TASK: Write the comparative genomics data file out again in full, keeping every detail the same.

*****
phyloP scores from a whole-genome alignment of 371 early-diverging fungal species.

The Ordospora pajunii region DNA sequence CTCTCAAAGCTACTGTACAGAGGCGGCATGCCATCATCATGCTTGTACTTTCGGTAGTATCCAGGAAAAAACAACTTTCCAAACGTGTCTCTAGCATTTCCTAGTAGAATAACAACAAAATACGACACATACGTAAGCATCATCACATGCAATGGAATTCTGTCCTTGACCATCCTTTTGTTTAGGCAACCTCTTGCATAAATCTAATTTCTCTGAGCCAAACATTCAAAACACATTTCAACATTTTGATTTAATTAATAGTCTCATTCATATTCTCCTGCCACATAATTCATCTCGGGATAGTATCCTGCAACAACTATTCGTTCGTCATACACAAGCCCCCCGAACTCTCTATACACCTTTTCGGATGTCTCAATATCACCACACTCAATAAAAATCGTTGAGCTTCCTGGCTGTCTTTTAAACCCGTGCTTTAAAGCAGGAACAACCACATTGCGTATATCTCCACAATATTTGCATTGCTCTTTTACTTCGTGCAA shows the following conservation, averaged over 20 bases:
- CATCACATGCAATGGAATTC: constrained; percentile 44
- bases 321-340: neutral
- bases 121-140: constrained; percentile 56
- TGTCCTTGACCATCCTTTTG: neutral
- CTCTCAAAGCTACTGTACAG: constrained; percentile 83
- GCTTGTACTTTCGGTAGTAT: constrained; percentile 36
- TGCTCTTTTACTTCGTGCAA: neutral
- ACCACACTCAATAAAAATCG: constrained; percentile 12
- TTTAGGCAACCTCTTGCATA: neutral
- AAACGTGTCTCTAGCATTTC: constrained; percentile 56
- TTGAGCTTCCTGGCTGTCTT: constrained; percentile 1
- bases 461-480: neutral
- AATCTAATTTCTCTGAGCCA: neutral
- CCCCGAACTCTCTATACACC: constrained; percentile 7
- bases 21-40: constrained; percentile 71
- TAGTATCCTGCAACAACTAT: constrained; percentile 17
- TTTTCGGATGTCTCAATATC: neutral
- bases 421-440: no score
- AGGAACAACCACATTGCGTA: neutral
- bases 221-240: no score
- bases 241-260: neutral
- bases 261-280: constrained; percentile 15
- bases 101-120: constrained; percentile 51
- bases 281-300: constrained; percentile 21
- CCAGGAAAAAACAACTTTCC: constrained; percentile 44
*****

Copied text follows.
phyloP scores from a whole-genome alignment of 371 early-diverging fungal species.

The Ordospora pajunii region DNA sequence CTCTCAAAGCTACTGTACAGAGGCGGCATGCCATCATCATGCTTGTACTTTCGGTAGTATCCAGGAAAAAACAACTTTCCAAACGTGTCTCTAGCATTTCCTAGTAGAATAACAACAAAATACGACACATACGTAAGCATCATCACATGCAATGGAATTCTGTCCTTGACCATCCTTTTGTTTAGGCAACCTCTTGCATAAATCTAATTTCTCTGAGCCAAACATTCAAAACACATTTCAACATTTTGATTTAATTAATAGTCTCATTCATATTCTCCTGCCACATAATTCATCTCGGGATAGTATCCTGCAACAACTATTCGTTCGTCATACACAAGCCCCCCGAACTCTCTATACACCTTTTCGGATGTCTCAATATCACCACACTCAATAAAAATCGTTGAGCTTCCTGGCTGTCTTTTAAACCCGTGCTTTAAAGCAGGAACAACCACATTGCGTATATCTCCACAATATTTGCATTGCTCTTTTACTTCGTGCAA shows the following conservation, averaged over 20 bases:
- CATCACATGCAATGGAATTC: constrained; percentile 44
- bases 321-340: neutral
- bases 121-140: constrained; percentile 56
- TGTCCTTGACCATCCTTTTG: neutral
- CTCTCAAAGCTACTGTACAG: constrained; percentile 83
- GCTTGTACTTTCGGTAGTAT: constrained; percentile 36
- TGCTCTTTTACTTCGTGCAA: neutral
- ACCACACTCAATAAAAATCG: constrained; percentile 12
- TTTAGGCAACCTCTTGCATA: neutral
- AAACGTGTCTCTAGCATTTC: constrained; percentile 56
- TTGAGCTTCCTGGCTGTCTT: constrained; percentile 1
- bases 461-480: neutral
- AATCTAATTTCTCTGAGCCA: neutral
- CCCCGAACTCTCTATACACC: constrained; percentile 7
- bases 21-40: constrained; percentile 71
- TAGTATCCTGCAACAACTAT: constrained; percentile 17
- TTTTCGGATGTCTCAATATC: neutral
- bases 421-440: no score
- AGGAACAACCACATTGCGTA: neutral
- bases 221-240: no score
- bases 241-260: neutral
- bases 261-280: constrained; percentile 15
- bases 101-120: constrained; percentile 51
- bases 281-300: constrained; percentile 21
- CCAGGAAAAAACAACTTTCC: constrained; percentile 44